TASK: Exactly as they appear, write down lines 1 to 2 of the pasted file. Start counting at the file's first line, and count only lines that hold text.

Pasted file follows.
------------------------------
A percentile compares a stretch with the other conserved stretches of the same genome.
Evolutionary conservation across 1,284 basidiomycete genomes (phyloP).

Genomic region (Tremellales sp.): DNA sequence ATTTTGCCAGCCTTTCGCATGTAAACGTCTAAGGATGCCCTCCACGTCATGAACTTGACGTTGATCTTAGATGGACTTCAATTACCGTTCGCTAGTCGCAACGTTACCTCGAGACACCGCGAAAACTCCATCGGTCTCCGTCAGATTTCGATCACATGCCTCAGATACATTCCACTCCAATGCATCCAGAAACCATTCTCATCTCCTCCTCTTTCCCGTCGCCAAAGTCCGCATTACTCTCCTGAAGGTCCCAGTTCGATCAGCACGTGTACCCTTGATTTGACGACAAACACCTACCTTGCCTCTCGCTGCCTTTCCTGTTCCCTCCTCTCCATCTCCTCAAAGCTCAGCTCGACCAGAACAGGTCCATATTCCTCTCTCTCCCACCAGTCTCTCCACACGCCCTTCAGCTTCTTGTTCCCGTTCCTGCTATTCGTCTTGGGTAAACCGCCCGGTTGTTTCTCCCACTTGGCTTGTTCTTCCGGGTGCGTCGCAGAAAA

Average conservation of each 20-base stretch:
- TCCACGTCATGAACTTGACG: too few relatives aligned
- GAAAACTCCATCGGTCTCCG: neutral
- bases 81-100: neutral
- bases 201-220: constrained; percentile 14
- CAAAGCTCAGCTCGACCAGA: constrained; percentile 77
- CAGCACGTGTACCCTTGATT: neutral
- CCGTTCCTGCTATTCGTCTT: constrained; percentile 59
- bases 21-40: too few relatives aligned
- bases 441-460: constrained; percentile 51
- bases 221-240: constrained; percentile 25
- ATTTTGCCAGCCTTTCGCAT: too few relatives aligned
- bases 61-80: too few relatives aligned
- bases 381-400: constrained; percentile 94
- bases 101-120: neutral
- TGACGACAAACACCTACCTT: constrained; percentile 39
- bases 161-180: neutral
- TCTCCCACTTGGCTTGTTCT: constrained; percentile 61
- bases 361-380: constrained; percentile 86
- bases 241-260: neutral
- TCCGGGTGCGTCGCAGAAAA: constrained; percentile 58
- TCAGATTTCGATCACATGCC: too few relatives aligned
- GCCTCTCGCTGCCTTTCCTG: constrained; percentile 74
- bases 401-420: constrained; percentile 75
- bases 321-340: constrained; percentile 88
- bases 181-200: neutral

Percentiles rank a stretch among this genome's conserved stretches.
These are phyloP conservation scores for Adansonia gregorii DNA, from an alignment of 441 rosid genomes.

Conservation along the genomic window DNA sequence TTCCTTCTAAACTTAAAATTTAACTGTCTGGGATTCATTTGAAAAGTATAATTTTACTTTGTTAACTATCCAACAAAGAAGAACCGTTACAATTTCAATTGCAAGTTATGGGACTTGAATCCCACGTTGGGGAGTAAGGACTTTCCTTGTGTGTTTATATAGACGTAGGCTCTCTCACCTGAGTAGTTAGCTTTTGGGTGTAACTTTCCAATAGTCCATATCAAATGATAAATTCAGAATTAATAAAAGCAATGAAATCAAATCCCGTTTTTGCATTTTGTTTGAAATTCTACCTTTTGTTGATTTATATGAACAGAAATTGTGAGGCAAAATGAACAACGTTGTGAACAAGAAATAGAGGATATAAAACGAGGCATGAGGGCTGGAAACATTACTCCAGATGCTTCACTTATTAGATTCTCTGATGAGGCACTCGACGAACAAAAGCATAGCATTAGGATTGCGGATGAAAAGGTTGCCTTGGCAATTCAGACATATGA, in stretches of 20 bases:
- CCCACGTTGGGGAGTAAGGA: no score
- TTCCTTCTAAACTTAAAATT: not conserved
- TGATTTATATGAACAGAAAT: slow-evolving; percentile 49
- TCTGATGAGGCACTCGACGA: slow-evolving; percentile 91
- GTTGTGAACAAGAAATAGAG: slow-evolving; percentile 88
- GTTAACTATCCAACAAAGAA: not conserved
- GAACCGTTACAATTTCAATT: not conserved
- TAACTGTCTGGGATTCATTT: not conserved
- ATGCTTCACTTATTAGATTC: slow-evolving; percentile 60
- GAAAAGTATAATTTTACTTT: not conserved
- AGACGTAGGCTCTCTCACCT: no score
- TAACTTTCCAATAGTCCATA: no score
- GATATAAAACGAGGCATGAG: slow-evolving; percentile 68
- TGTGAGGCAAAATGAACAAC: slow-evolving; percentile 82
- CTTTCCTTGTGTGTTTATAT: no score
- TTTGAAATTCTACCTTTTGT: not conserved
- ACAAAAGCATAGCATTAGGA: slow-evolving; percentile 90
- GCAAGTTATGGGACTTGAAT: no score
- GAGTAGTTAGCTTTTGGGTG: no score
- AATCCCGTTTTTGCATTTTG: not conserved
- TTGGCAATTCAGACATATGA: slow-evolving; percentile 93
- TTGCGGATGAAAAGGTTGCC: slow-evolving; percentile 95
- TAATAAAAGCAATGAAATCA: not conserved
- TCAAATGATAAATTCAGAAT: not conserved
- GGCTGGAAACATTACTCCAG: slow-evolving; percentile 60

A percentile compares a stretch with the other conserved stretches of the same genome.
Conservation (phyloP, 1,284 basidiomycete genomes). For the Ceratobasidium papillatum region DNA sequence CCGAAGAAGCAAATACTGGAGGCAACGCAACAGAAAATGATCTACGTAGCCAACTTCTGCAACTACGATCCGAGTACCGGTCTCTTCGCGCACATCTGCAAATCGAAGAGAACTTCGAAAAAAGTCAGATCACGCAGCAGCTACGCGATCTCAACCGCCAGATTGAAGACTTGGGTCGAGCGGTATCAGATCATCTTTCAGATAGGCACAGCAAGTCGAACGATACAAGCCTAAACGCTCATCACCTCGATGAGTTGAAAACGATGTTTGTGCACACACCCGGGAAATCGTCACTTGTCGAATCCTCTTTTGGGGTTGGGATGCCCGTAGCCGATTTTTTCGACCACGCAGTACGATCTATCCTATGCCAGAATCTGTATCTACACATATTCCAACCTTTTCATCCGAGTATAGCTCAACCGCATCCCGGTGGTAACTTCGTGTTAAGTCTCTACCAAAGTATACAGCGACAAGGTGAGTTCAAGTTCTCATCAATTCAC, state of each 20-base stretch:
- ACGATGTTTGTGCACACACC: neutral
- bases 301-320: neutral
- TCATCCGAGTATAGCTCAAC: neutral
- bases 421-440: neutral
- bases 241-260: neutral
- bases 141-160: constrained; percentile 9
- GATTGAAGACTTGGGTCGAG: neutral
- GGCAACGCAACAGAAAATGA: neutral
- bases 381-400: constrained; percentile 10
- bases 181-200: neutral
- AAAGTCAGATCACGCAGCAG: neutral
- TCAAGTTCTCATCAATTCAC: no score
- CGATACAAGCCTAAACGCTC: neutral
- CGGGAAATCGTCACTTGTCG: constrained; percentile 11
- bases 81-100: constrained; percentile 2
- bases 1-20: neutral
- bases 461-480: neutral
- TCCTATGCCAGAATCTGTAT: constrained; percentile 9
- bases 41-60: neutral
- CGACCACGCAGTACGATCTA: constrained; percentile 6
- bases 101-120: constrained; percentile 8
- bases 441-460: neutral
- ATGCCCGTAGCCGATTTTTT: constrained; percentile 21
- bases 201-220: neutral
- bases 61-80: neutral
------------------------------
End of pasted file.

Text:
A percentile compares a stretch with the other conserved stretches of the same genome.
Evolutionary conservation across 1,284 basidiomycete genomes (phyloP).